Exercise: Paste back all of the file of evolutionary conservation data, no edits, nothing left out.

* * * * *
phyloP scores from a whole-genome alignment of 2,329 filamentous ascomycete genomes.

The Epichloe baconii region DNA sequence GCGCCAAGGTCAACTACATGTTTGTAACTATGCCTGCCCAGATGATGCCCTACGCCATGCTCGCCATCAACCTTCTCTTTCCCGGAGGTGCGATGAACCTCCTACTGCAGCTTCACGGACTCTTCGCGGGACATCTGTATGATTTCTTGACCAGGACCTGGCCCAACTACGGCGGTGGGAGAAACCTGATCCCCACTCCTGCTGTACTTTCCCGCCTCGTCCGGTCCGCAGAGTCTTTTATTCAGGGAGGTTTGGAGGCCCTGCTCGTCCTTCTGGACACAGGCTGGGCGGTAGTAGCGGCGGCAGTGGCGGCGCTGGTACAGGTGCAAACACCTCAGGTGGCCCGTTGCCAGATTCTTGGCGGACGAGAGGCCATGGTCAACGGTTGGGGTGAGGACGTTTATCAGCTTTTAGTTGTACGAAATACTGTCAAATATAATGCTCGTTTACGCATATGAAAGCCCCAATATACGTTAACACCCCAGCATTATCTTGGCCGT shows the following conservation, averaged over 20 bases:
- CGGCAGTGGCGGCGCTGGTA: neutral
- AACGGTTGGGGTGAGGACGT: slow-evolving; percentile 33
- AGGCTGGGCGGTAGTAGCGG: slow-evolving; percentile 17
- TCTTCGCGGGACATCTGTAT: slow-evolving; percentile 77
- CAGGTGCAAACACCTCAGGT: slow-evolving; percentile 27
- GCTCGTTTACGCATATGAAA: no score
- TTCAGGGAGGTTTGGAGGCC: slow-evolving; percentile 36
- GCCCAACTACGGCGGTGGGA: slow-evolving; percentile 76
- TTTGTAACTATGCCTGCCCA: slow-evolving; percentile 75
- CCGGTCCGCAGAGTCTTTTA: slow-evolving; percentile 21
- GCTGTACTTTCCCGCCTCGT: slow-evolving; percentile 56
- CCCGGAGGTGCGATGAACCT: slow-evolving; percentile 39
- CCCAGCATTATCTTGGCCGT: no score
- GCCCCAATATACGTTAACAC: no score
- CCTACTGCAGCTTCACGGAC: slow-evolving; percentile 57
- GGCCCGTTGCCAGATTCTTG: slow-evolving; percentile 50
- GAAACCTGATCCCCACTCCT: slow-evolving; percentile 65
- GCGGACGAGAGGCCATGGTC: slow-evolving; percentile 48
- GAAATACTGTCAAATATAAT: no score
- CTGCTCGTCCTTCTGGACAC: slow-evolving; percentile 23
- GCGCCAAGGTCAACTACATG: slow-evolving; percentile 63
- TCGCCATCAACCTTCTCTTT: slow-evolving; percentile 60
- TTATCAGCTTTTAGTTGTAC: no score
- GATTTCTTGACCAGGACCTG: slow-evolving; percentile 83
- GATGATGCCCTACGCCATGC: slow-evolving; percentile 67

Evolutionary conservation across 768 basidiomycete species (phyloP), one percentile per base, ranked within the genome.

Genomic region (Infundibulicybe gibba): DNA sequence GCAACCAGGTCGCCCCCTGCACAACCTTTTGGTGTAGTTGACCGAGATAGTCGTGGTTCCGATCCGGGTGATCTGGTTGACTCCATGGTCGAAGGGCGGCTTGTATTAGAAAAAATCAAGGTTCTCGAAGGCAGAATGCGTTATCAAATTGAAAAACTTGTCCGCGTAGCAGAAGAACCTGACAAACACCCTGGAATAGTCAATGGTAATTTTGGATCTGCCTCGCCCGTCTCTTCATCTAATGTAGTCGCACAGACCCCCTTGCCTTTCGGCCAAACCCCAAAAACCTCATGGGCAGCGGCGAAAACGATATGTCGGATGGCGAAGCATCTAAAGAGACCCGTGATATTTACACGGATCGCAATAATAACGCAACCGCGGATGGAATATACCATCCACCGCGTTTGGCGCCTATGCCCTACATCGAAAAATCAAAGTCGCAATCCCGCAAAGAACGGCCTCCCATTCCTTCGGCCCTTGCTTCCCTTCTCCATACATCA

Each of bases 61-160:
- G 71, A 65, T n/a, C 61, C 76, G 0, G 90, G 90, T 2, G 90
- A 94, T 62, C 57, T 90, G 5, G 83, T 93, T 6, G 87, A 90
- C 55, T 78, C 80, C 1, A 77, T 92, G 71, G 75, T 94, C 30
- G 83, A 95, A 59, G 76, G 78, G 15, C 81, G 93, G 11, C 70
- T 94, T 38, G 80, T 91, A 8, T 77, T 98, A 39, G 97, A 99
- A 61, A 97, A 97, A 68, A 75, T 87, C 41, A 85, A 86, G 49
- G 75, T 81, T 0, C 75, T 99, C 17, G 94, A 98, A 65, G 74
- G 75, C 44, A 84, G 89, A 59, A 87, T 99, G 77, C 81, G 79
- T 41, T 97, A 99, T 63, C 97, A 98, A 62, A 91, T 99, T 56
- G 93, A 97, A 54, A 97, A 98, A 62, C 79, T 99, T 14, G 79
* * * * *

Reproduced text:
phyloP scores from a whole-genome alignment of 2,329 filamentous ascomycete genomes.

The Epichloe baconii region DNA sequence GCGCCAAGGTCAACTACATGTTTGTAACTATGCCTGCCCAGATGATGCCCTACGCCATGCTCGCCATCAACCTTCTCTTTCCCGGAGGTGCGATGAACCTCCTACTGCAGCTTCACGGACTCTTCGCGGGACATCTGTATGATTTCTTGACCAGGACCTGGCCCAACTACGGCGGTGGGAGAAACCTGATCCCCACTCCTGCTGTACTTTCCCGCCTCGTCCGGTCCGCAGAGTCTTTTATTCAGGGAGGTTTGGAGGCCCTGCTCGTCCTTCTGGACACAGGCTGGGCGGTAGTAGCGGCGGCAGTGGCGGCGCTGGTACAGGTGCAAACACCTCAGGTGGCCCGTTGCCAGATTCTTGGCGGACGAGAGGCCATGGTCAACGGTTGGGGTGAGGACGTTTATCAGCTTTTAGTTGTACGAAATACTGTCAAATATAATGCTCGTTTACGCATATGAAAGCCCCAATATACGTTAACACCCCAGCATTATCTTGGCCGT shows the following conservation, averaged over 20 bases:
- CGGCAGTGGCGGCGCTGGTA: neutral
- AACGGTTGGGGTGAGGACGT: slow-evolving; percentile 33
- AGGCTGGGCGGTAGTAGCGG: slow-evolving; percentile 17
- TCTTCGCGGGACATCTGTAT: slow-evolving; percentile 77
- CAGGTGCAAACACCTCAGGT: slow-evolving; percentile 27
- GCTCGTTTACGCATATGAAA: no score
- TTCAGGGAGGTTTGGAGGCC: slow-evolving; percentile 36
- GCCCAACTACGGCGGTGGGA: slow-evolving; percentile 76
- TTTGTAACTATGCCTGCCCA: slow-evolving; percentile 75
- CCGGTCCGCAGAGTCTTTTA: slow-evolving; percentile 21
- GCTGTACTTTCCCGCCTCGT: slow-evolving; percentile 56
- CCCGGAGGTGCGATGAACCT: slow-evolving; percentile 39
- CCCAGCATTATCTTGGCCGT: no score
- GCCCCAATATACGTTAACAC: no score
- CCTACTGCAGCTTCACGGAC: slow-evolving; percentile 57
- GGCCCGTTGCCAGATTCTTG: slow-evolving; percentile 50
- GAAACCTGATCCCCACTCCT: slow-evolving; percentile 65
- GCGGACGAGAGGCCATGGTC: slow-evolving; percentile 48
- GAAATACTGTCAAATATAAT: no score
- CTGCTCGTCCTTCTGGACAC: slow-evolving; percentile 23
- GCGCCAAGGTCAACTACATG: slow-evolving; percentile 63
- TCGCCATCAACCTTCTCTTT: slow-evolving; percentile 60
- TTATCAGCTTTTAGTTGTAC: no score
- GATTTCTTGACCAGGACCTG: slow-evolving; percentile 83
- GATGATGCCCTACGCCATGC: slow-evolving; percentile 67

Evolutionary conservation across 768 basidiomycete species (phyloP), one percentile per base, ranked within the genome.

Genomic region (Infundibulicybe gibba): DNA sequence GCAACCAGGTCGCCCCCTGCACAACCTTTTGGTGTAGTTGACCGAGATAGTCGTGGTTCCGATCCGGGTGATCTGGTTGACTCCATGGTCGAAGGGCGGCTTGTATTAGAAAAAATCAAGGTTCTCGAAGGCAGAATGCGTTATCAAATTGAAAAACTTGTCCGCGTAGCAGAAGAACCTGACAAACACCCTGGAATAGTCAATGGTAATTTTGGATCTGCCTCGCCCGTCTCTTCATCTAATGTAGTCGCACAGACCCCCTTGCCTTTCGGCCAAACCCCAAAAACCTCATGGGCAGCGGCGAAAACGATATGTCGGATGGCGAAGCATCTAAAGAGACCCGTGATATTTACACGGATCGCAATAATAACGCAACCGCGGATGGAATATACCATCCACCGCGTTTGGCGCCTATGCCCTACATCGAAAAATCAAAGTCGCAATCCCGCAAAGAACGGCCTCCCATTCCTTCGGCCCTTGCTTCCCTTCTCCATACATCA

Each of bases 61-160:
- G 71, A 65, T n/a, C 61, C 76, G 0, G 90, G 90, T 2, G 90
- A 94, T 62, C 57, T 90, G 5, G 83, T 93, T 6, G 87, A 90
- C 55, T 78, C 80, C 1, A 77, T 92, G 71, G 75, T 94, C 30
- G 83, A 95, A 59, G 76, G 78, G 15, C 81, G 93, G 11, C 70
- T 94, T 38, G 80, T 91, A 8, T 77, T 98, A 39, G 97, A 99
- A 61, A 97, A 97, A 68, A 75, T 87, C 41, A 85, A 86, G 49
- G 75, T 81, T 0, C 75, T 99, C 17, G 94, A 98, A 65, G 74
- G 75, C 44, A 84, G 89, A 59, A 87, T 99, G 77, C 81, G 79
- T 41, T 97, A 99, T 63, C 97, A 98, A 62, A 91, T 99, T 56
- G 93, A 97, A 54, A 97, A 98, A 62, C 79, T 99, T 14, G 79